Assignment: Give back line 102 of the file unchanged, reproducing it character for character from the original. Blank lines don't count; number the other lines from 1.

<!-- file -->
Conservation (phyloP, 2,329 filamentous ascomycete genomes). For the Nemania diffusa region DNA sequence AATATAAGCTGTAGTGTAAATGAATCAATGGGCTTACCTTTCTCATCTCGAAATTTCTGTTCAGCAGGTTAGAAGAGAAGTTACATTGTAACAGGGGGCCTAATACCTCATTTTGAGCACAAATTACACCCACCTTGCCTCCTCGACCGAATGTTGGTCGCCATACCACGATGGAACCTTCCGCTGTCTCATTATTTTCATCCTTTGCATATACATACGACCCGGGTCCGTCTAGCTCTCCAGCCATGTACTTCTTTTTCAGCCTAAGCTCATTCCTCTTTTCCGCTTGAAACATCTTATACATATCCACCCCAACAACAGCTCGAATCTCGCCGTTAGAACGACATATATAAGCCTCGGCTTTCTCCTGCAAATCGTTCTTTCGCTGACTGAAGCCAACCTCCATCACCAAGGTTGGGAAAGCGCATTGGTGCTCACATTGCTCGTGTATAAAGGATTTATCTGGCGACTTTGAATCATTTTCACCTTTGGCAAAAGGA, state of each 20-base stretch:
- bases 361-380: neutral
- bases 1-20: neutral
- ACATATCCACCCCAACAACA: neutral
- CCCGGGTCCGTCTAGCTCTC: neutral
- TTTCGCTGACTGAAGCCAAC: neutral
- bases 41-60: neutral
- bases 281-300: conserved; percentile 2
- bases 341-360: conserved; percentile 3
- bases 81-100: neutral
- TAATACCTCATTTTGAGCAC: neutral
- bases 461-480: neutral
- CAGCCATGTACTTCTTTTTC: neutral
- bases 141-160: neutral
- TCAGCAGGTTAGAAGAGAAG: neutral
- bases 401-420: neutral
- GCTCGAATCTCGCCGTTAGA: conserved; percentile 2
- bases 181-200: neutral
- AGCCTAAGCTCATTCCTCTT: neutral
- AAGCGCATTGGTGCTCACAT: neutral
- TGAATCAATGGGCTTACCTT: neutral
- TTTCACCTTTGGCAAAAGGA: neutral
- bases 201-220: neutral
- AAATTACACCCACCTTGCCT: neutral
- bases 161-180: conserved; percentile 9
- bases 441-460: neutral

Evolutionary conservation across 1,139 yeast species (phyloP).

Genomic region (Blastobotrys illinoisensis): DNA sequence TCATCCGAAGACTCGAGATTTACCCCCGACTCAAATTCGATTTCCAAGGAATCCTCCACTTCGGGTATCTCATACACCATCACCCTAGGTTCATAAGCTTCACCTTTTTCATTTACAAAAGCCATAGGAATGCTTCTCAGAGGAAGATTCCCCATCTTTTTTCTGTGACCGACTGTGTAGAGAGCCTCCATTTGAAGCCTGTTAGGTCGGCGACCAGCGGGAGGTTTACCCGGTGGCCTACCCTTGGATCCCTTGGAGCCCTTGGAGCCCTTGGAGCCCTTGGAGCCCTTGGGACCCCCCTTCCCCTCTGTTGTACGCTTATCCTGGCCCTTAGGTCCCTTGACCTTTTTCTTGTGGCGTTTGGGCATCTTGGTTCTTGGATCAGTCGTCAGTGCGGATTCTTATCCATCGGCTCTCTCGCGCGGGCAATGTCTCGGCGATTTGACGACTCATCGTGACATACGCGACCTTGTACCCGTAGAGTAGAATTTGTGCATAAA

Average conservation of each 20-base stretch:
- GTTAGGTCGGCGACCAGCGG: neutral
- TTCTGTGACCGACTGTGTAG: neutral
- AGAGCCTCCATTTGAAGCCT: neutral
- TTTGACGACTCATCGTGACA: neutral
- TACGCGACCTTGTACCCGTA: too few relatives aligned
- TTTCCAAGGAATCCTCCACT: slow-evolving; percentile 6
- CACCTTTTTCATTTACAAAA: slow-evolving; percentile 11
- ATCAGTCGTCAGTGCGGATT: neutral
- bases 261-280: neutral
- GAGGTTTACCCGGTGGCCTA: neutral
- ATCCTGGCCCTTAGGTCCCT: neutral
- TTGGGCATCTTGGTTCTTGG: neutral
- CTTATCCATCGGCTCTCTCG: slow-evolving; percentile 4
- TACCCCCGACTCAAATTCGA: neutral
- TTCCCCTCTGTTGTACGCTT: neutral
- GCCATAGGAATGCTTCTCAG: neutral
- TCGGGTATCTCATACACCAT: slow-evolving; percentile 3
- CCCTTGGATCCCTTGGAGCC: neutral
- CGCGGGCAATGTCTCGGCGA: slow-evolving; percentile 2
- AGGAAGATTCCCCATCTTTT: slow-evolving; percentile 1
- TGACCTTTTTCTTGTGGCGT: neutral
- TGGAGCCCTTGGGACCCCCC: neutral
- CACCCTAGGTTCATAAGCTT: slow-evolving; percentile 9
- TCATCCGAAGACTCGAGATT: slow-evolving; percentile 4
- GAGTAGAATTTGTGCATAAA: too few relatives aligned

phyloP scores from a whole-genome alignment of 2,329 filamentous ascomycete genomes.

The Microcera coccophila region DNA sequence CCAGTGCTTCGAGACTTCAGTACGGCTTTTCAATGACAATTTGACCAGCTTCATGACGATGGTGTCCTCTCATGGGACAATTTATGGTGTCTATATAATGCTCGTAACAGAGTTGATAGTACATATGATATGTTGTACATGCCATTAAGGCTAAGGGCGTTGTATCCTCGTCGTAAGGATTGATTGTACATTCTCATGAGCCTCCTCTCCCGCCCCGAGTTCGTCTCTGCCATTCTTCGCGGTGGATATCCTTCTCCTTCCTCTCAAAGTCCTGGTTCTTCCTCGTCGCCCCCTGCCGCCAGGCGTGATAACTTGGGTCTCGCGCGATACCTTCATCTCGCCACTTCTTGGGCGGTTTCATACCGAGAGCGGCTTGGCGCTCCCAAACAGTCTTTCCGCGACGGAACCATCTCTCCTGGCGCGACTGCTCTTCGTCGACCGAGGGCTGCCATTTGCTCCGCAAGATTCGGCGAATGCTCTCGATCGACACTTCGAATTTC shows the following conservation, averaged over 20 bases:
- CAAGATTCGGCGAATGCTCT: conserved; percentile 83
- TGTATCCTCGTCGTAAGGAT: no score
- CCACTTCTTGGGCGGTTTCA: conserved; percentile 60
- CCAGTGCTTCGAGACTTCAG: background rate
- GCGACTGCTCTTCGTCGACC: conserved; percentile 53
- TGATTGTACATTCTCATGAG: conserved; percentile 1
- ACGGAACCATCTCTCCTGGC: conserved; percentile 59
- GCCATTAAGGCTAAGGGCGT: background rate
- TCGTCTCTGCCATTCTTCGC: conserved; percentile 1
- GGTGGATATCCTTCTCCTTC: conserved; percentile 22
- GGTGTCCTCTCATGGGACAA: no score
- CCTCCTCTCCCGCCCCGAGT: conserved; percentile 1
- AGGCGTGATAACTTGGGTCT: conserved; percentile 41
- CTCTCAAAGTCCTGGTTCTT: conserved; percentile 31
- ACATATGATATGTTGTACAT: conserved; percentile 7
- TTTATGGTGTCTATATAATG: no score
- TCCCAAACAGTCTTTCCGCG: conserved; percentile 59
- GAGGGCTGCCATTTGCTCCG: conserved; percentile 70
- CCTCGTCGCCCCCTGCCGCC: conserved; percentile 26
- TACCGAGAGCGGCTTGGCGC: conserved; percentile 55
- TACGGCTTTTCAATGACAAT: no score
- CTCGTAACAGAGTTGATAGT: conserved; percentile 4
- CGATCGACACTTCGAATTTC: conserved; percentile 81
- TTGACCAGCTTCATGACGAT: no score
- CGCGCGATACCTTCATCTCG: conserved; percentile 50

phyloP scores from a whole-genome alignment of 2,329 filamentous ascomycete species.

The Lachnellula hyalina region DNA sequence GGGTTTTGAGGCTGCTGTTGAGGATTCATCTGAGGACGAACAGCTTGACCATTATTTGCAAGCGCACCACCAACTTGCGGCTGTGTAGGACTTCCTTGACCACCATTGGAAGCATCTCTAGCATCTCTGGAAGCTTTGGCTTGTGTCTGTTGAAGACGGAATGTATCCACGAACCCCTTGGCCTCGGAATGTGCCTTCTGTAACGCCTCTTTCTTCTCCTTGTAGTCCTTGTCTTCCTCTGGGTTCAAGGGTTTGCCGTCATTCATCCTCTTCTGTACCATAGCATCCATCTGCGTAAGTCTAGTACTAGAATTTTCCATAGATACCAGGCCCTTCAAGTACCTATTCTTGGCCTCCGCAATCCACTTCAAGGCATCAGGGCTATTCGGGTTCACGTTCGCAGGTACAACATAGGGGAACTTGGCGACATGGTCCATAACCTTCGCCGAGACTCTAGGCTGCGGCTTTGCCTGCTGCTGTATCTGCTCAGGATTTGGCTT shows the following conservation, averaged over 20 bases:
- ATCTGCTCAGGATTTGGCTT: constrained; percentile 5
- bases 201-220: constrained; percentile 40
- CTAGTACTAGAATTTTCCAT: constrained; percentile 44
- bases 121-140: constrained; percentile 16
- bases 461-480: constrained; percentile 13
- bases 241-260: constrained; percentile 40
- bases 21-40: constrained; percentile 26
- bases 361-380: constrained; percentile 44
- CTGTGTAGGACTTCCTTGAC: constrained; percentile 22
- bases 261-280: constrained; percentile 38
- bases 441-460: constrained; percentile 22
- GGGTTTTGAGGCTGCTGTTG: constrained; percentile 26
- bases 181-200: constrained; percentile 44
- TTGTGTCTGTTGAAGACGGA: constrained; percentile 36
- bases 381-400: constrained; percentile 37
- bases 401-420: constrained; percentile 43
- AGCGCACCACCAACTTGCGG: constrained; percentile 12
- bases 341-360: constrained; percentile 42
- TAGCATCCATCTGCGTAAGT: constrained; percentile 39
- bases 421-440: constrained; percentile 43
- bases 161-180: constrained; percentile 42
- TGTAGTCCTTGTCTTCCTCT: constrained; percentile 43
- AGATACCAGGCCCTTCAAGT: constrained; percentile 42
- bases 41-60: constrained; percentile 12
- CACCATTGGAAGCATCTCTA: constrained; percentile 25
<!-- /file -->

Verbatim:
- TAGCATCCATCTGCGTAAGT: constrained; percentile 39